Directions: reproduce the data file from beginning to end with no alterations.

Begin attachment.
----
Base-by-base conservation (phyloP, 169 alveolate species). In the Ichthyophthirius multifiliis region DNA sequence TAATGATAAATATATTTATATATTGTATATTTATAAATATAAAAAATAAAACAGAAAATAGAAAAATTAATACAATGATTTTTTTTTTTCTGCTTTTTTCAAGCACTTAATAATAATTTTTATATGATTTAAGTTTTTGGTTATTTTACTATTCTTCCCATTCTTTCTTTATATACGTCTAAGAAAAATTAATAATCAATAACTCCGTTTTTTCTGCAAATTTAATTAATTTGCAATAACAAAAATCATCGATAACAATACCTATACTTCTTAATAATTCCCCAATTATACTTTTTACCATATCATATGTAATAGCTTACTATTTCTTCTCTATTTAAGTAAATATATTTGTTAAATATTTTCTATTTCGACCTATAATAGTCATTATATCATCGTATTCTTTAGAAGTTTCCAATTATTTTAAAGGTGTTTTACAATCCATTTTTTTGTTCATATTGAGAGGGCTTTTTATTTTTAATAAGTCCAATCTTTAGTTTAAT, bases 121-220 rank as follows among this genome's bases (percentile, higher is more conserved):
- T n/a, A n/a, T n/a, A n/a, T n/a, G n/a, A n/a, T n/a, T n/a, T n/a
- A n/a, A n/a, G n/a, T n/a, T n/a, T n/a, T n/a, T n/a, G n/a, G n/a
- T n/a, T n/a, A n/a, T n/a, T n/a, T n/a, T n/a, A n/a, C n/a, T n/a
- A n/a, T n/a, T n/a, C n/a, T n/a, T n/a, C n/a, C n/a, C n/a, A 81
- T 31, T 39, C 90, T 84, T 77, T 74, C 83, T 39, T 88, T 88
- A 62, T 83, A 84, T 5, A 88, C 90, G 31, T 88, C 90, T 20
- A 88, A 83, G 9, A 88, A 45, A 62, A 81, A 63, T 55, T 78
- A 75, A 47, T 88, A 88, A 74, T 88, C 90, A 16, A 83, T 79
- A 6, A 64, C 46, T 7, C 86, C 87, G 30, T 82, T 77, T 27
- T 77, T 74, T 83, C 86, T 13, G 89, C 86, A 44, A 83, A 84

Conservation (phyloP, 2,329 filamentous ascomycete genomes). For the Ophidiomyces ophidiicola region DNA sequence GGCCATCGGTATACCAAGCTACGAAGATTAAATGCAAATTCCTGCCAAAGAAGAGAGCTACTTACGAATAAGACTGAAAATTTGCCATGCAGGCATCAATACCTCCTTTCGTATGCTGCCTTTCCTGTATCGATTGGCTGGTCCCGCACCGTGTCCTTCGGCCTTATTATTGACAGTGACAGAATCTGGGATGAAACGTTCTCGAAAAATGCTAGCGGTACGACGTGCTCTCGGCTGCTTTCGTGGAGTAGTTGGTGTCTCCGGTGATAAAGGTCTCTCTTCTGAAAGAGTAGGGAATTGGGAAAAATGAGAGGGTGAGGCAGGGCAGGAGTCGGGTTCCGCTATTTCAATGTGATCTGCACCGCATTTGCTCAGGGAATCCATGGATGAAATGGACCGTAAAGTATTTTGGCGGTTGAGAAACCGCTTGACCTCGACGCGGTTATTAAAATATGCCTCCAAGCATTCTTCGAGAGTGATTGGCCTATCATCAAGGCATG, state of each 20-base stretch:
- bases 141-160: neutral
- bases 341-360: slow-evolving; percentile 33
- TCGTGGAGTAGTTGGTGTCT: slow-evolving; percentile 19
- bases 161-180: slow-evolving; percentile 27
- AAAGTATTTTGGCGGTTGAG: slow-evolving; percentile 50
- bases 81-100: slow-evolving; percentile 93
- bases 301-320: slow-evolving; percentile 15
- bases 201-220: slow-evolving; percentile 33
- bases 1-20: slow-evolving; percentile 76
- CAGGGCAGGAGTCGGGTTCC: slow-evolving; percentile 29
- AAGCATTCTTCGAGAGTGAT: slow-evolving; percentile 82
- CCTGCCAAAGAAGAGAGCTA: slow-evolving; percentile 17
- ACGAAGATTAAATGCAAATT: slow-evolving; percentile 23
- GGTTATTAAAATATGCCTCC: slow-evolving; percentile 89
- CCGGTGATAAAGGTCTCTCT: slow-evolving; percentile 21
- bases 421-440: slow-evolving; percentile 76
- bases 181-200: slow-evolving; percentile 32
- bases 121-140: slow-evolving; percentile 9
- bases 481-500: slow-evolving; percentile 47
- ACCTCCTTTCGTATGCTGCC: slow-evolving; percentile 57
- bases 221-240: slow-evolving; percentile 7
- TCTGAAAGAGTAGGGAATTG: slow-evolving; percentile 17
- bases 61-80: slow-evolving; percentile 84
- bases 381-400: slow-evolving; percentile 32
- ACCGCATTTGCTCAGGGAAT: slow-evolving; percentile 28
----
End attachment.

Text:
Base-by-base conservation (phyloP, 169 alveolate species). In the Ichthyophthirius multifiliis region DNA sequence TAATGATAAATATATTTATATATTGTATATTTATAAATATAAAAAATAAAACAGAAAATAGAAAAATTAATACAATGATTTTTTTTTTTCTGCTTTTTTCAAGCACTTAATAATAATTTTTATATGATTTAAGTTTTTGGTTATTTTACTATTCTTCCCATTCTTTCTTTATATACGTCTAAGAAAAATTAATAATCAATAACTCCGTTTTTTCTGCAAATTTAATTAATTTGCAATAACAAAAATCATCGATAACAATACCTATACTTCTTAATAATTCCCCAATTATACTTTTTACCATATCATATGTAATAGCTTACTATTTCTTCTCTATTTAAGTAAATATATTTGTTAAATATTTTCTATTTCGACCTATAATAGTCATTATATCATCGTATTCTTTAGAAGTTTCCAATTATTTTAAAGGTGTTTTACAATCCATTTTTTTGTTCATATTGAGAGGGCTTTTTATTTTTAATAAGTCCAATCTTTAGTTTAAT, bases 121-220 rank as follows among this genome's bases (percentile, higher is more conserved):
- T n/a, A n/a, T n/a, A n/a, T n/a, G n/a, A n/a, T n/a, T n/a, T n/a
- A n/a, A n/a, G n/a, T n/a, T n/a, T n/a, T n/a, T n/a, G n/a, G n/a
- T n/a, T n/a, A n/a, T n/a, T n/a, T n/a, T n/a, A n/a, C n/a, T n/a
- A n/a, T n/a, T n/a, C n/a, T n/a, T n/a, C n/a, C n/a, C n/a, A 81
- T 31, T 39, C 90, T 84, T 77, T 74, C 83, T 39, T 88, T 88
- A 62, T 83, A 84, T 5, A 88, C 90, G 31, T 88, C 90, T 20
- A 88, A 83, G 9, A 88, A 45, A 62, A 81, A 63, T 55, T 78
- A 75, A 47, T 88, A 88, A 74, T 88, C 90, A 16, A 83, T 79
- A 6, A 64, C 46, T 7, C 86, C 87, G 30, T 82, T 77, T 27
- T 77, T 74, T 83, C 86, T 13, G 89, C 86, A 44, A 83, A 84

Conservation (phyloP, 2,329 filamentous ascomycete genomes). For the Ophidiomyces ophidiicola region DNA sequence GGCCATCGGTATACCAAGCTACGAAGATTAAATGCAAATTCCTGCCAAAGAAGAGAGCTACTTACGAATAAGACTGAAAATTTGCCATGCAGGCATCAATACCTCCTTTCGTATGCTGCCTTTCCTGTATCGATTGGCTGGTCCCGCACCGTGTCCTTCGGCCTTATTATTGACAGTGACAGAATCTGGGATGAAACGTTCTCGAAAAATGCTAGCGGTACGACGTGCTCTCGGCTGCTTTCGTGGAGTAGTTGGTGTCTCCGGTGATAAAGGTCTCTCTTCTGAAAGAGTAGGGAATTGGGAAAAATGAGAGGGTGAGGCAGGGCAGGAGTCGGGTTCCGCTATTTCAATGTGATCTGCACCGCATTTGCTCAGGGAATCCATGGATGAAATGGACCGTAAAGTATTTTGGCGGTTGAGAAACCGCTTGACCTCGACGCGGTTATTAAAATATGCCTCCAAGCATTCTTCGAGAGTGATTGGCCTATCATCAAGGCATG, state of each 20-base stretch:
- bases 141-160: neutral
- bases 341-360: slow-evolving; percentile 33
- TCGTGGAGTAGTTGGTGTCT: slow-evolving; percentile 19
- bases 161-180: slow-evolving; percentile 27
- AAAGTATTTTGGCGGTTGAG: slow-evolving; percentile 50
- bases 81-100: slow-evolving; percentile 93
- bases 301-320: slow-evolving; percentile 15
- bases 201-220: slow-evolving; percentile 33
- bases 1-20: slow-evolving; percentile 76
- CAGGGCAGGAGTCGGGTTCC: slow-evolving; percentile 29
- AAGCATTCTTCGAGAGTGAT: slow-evolving; percentile 82
- CCTGCCAAAGAAGAGAGCTA: slow-evolving; percentile 17
- ACGAAGATTAAATGCAAATT: slow-evolving; percentile 23
- GGTTATTAAAATATGCCTCC: slow-evolving; percentile 89
- CCGGTGATAAAGGTCTCTCT: slow-evolving; percentile 21
- bases 421-440: slow-evolving; percentile 76
- bases 181-200: slow-evolving; percentile 32
- bases 121-140: slow-evolving; percentile 9
- bases 481-500: slow-evolving; percentile 47
- ACCTCCTTTCGTATGCTGCC: slow-evolving; percentile 57
- bases 221-240: slow-evolving; percentile 7
- TCTGAAAGAGTAGGGAATTG: slow-evolving; percentile 17
- bases 61-80: slow-evolving; percentile 84
- bases 381-400: slow-evolving; percentile 32
- ACCGCATTTGCTCAGGGAAT: slow-evolving; percentile 28